children art

#13: Great Online Art Sites

With the start of a new school year, there’s no better time to explore every child’s favorite topic: art. What better way than visit a few great online art sites.

Here’s a collection of online resources for great worldwide museums. Take one lesson to introduce students to these six art sites (five to ten minutes on each) and then allow them to revisit when they have a few minutes at the end of a class projects, unit, before lunch, etc.

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5 Great Labor Day Websites

You’re bbq-ing. Friends are over. Life is good. Summer is ending, but that’s tomorrow. Not today. Today is about fun.

What do you do with the child who got sunburned so badly s/he can’t stay outside? Or those last fifteen minutes when the kids are hungry, tired, and completely disconnected with everything that they’ve been doing? Here’s a list of websites they’ll find irresistible. I’ve pulled out five I think are the best starters, but you can decide:

Google Moongoogle moon

You can access this from the downloaded software for Google Earth (under the satellite tool) or directly from the internet (click the link above). The online version includes built-in tours of the moon which are fascinating, but doesn’t have the flight simulator that my students can’t get enough of. They fly all around our galaxy, to other planets, other stars. They think it’s pretty amazing to land on the Sun!

I get students to the website and leave the rest to their curiosity and the explorative side of human nature. From first grade on, they figure out what to do. A great student-led activity to teach about space, exploration, science.

Talking Petsvirtual pets

I have never had so many kids interested in writing sentences, paragraphs, words than with this program. Why? Once they type their stuff in, the selected dog or cat says it–in a wide variety of crazy voices.

This went viral in my classroom!

PS — Watch the pet’s eyes follow the mouse. OMG.

Wacky Facesvirtual face

This one is pretty freaky. The faces are real people. They smile at you, react to your mouse movement, wink, stick their tongues out. You have to see it to believe it.

Virtual Surgery

I found this website in my ongoing effort to align my tech curriculum with the classroom–in this case, fifth grade. This site covers more than virtual surgery (it also includes great interactive info on weather and machines), so direct kids to the left sidebar for their specific topic. Once my students discovered it, they went back over and over. They are engaged, enthusiastic and curious. This is a real life example of students pulling rather than us pushing and a teacher’s dream.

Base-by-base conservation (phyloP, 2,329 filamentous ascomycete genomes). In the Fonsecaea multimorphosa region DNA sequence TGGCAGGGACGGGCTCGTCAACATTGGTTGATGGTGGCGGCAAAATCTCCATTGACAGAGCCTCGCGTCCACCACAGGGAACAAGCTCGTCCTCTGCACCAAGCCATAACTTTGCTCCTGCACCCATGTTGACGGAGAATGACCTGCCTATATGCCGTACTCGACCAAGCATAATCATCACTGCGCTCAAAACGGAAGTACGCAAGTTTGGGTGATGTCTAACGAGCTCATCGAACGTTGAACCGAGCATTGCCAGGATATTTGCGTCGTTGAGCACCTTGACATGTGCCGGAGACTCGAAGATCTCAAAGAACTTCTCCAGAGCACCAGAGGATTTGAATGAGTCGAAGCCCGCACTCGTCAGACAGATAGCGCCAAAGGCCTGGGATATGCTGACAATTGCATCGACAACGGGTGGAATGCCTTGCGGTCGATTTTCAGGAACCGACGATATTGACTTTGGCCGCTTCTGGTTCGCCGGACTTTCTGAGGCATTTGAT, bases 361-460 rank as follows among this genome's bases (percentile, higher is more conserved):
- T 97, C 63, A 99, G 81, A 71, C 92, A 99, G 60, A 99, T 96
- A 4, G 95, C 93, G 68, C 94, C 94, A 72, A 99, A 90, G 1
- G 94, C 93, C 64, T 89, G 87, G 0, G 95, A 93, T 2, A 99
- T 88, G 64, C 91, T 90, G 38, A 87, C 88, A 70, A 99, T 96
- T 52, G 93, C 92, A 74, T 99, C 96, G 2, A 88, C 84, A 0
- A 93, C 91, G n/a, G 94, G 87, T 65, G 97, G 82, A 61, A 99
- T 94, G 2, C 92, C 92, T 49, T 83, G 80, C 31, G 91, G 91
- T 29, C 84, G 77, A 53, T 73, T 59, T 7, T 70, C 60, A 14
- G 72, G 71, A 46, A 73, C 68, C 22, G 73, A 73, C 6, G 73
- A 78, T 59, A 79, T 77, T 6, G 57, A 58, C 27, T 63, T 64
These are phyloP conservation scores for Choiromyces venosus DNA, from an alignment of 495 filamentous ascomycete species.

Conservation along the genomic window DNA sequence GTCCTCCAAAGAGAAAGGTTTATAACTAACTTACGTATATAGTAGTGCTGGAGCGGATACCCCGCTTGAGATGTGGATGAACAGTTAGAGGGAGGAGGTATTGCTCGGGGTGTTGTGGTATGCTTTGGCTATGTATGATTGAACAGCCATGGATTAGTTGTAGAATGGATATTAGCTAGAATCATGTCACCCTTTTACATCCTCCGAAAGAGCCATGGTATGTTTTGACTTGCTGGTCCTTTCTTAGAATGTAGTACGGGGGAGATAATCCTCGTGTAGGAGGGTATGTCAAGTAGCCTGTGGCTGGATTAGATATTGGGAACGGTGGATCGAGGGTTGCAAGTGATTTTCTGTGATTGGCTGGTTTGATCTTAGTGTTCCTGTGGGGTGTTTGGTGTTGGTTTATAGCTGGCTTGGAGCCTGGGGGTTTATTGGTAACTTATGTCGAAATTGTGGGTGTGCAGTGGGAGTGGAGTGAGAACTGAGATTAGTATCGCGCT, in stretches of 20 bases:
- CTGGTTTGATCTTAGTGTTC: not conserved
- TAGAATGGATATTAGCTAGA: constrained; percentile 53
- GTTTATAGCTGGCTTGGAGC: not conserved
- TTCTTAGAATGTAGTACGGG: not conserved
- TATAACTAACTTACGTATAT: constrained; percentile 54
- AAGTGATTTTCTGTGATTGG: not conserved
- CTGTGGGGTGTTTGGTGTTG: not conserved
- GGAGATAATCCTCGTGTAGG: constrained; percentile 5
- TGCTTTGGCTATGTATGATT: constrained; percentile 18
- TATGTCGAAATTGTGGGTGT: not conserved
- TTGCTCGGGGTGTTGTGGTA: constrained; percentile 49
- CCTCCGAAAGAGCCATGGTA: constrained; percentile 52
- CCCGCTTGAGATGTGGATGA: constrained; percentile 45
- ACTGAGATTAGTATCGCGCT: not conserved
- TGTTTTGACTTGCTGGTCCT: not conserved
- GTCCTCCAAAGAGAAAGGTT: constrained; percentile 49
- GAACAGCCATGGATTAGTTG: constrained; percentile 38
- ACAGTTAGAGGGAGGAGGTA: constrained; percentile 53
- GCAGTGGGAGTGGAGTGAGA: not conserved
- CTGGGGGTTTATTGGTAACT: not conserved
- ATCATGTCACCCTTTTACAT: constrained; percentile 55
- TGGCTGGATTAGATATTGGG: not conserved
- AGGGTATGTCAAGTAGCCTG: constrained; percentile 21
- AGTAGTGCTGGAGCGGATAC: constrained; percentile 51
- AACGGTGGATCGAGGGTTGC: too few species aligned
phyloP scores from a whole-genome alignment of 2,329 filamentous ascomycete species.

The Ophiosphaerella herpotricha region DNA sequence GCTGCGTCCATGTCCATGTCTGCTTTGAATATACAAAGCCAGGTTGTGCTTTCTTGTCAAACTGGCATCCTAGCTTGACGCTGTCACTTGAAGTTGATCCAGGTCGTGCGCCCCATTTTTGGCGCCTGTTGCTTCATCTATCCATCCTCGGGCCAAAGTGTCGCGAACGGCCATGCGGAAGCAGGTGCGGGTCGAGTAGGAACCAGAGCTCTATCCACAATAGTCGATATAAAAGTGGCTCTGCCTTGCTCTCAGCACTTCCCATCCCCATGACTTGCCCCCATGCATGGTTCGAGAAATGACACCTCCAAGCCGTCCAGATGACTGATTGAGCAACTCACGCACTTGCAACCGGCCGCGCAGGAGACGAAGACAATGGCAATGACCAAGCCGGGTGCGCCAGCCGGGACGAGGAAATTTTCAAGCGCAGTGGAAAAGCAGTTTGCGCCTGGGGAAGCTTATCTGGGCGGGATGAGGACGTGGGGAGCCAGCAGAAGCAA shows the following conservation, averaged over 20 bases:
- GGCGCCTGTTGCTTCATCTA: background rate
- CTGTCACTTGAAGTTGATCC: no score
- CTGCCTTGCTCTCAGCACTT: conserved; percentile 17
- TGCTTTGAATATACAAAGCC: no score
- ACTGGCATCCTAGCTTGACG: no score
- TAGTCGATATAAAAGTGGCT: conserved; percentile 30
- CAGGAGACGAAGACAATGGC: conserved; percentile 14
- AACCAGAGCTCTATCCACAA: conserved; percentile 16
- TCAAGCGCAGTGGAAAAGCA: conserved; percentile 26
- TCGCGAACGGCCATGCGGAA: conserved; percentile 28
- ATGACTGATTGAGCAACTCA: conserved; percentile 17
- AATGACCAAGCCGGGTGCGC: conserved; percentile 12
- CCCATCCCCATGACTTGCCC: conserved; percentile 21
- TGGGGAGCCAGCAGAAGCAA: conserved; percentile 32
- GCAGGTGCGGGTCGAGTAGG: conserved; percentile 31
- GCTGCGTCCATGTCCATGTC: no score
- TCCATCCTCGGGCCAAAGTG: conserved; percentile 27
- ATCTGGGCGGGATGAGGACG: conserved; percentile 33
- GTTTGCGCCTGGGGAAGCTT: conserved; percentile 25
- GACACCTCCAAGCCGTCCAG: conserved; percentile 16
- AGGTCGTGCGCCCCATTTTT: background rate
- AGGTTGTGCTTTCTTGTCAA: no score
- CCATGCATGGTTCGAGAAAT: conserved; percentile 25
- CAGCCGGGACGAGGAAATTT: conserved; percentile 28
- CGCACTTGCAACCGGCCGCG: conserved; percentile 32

It includes:

* virtual knee surgery
* virtual hip surgery
virtual surgery
* virtual brain surgery

Click the link above and bookmark it. You won’t be sorry.

Hangman

Do you remember how addicting hangman was when you were a child? Now, kids do it online. The site is easy to figure out and has no advertising.

When I give my students five or ten minutes to select any website from our internet start page links, Hangman is the most popular. Kids play it with a neighbor or by themselves. I wander around the classroom with tips like “go through the vowels first”, “What letters often follow t or s”. I often join in–because I can’t stop myself.

I think your kids will love it too.


Jacqui Murray has been teaching K-18 technology for 30 years. She is the editor/author of over a hundred tech ed resources including a K-12 technology curriculum, K-8 keyboard curriculum, K-8 Digital Citizenship curriculum. She is an adjunct professor in tech ed, Master Teacher, webmaster for four blogs, an Amazon Vine Voice, CSTA presentation reviewer, freelance journalist on tech ed topics, contributor to NEA Today, and author of the tech thrillers, To Hunt a Sub and Twenty-four Days. You can find her resources at Structured Learning.

What Should You Include on a Younger Child’s Computer

This is a question I get from parents all the time, with two follow-on questions: At what age does a child need a computer at home, and what should be included?

[caption id="attachment_3493" align="alignright" width="227"]starter computer Just the basics[/caption]

Every parent I know wants to get what their child needs, as affordably as possible but they don’t want to save a few bucks at the expense of their child. Here’s my suggestions:

  1. You’re wondering whether a desktop is good for your child, or do they need a laptop? There are lots of reasons why a laptop might be a good decision for your particular family dynamics, but in general terms, a desktop is fine for a younger child (K-5). They don’t need to take it to friend’s house for group projects much until they reach middle school, and I would not suggest gearing a more-expensive laptop decision around an occasional project.
  2. There are other reasons why a desktop is a good decision. It is more durable (it isn’t carried around, so can’t be dropped). If the monitor breaks, you don’t have to replace the entire computer–just the monitor. Because it’s cheaper, it can be replaced if your child somehow destroys it or part of it (this should be expected of new users). And, a desktop has a larger hard drive, more memory and more drives/ports for input devices. That makes it more adaptable to unexpected needs.
  3. Now you need to select which level of desktop your child requires. Does he need the basic $350 on sale version or the everything-in-it upgrade? Start simple. Basic. See what the child uses, what else he needs before making an expensive decision. Most kids are fine with the lower end of productivity. Some, though, want the works. You’ll know by the time you’re ready for an upgrade. (more…)